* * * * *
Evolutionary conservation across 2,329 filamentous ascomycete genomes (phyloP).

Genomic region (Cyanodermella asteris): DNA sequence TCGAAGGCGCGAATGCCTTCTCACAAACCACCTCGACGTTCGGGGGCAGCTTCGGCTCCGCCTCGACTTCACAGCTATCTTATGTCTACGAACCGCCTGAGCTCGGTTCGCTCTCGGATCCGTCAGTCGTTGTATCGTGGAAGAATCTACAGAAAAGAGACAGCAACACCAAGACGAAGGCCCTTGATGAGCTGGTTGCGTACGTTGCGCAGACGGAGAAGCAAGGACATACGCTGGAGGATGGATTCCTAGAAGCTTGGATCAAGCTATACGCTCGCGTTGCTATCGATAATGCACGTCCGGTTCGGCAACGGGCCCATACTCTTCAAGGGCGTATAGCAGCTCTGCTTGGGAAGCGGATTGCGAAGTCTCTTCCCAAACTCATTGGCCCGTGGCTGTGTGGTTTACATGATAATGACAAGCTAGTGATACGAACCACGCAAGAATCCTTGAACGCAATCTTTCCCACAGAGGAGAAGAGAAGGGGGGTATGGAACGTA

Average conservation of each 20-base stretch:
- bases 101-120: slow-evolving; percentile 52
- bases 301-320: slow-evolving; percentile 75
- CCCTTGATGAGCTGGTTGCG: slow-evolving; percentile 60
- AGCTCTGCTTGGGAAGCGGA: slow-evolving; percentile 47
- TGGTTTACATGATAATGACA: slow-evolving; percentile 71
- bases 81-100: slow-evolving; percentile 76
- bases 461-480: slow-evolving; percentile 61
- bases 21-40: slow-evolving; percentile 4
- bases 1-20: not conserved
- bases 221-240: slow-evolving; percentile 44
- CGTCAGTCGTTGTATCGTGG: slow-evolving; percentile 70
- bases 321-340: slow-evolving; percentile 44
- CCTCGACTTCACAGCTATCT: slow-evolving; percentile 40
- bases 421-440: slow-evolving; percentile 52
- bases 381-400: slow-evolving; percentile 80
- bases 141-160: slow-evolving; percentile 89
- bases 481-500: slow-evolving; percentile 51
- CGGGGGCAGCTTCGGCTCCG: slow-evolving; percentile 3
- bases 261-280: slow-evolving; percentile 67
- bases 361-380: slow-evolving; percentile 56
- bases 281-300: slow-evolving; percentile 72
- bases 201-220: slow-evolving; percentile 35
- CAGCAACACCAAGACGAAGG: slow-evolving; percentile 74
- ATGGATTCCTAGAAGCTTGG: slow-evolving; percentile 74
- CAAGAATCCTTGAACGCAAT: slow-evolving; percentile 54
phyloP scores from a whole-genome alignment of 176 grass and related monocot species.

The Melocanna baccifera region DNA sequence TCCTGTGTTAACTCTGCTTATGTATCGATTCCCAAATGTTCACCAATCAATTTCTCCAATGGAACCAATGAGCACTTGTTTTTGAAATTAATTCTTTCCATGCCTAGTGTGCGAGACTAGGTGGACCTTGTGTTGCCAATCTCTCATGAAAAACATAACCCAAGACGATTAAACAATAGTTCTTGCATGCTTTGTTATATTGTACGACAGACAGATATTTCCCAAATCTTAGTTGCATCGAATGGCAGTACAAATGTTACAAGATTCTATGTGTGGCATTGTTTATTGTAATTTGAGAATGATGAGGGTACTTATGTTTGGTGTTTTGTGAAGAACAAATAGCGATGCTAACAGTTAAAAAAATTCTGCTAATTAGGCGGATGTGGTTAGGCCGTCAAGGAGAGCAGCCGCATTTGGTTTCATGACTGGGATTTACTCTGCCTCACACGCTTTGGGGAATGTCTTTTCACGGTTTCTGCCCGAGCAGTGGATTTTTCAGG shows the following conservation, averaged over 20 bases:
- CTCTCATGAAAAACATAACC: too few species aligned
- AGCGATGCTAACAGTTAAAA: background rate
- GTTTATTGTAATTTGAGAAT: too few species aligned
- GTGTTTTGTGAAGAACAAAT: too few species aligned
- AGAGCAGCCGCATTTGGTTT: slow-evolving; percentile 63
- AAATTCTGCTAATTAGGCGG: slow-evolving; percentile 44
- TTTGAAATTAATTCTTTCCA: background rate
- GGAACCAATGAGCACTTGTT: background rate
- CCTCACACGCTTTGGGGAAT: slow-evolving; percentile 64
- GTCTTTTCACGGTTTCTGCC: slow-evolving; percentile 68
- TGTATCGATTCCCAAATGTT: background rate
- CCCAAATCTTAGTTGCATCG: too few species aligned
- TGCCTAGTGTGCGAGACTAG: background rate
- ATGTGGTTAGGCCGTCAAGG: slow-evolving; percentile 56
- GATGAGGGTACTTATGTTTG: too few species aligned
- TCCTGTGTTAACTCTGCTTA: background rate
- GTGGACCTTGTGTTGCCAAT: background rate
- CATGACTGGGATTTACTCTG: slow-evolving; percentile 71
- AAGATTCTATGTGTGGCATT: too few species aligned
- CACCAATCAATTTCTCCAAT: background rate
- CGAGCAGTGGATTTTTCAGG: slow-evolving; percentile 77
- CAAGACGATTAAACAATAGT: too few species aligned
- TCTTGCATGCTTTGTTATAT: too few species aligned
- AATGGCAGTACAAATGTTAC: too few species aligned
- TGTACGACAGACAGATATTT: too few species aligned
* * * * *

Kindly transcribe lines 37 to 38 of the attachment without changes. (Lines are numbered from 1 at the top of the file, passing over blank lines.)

- TTTGAAATTAATTCTTTCCA: background rate
- GGAACCAATGAGCACTTGTT: background rate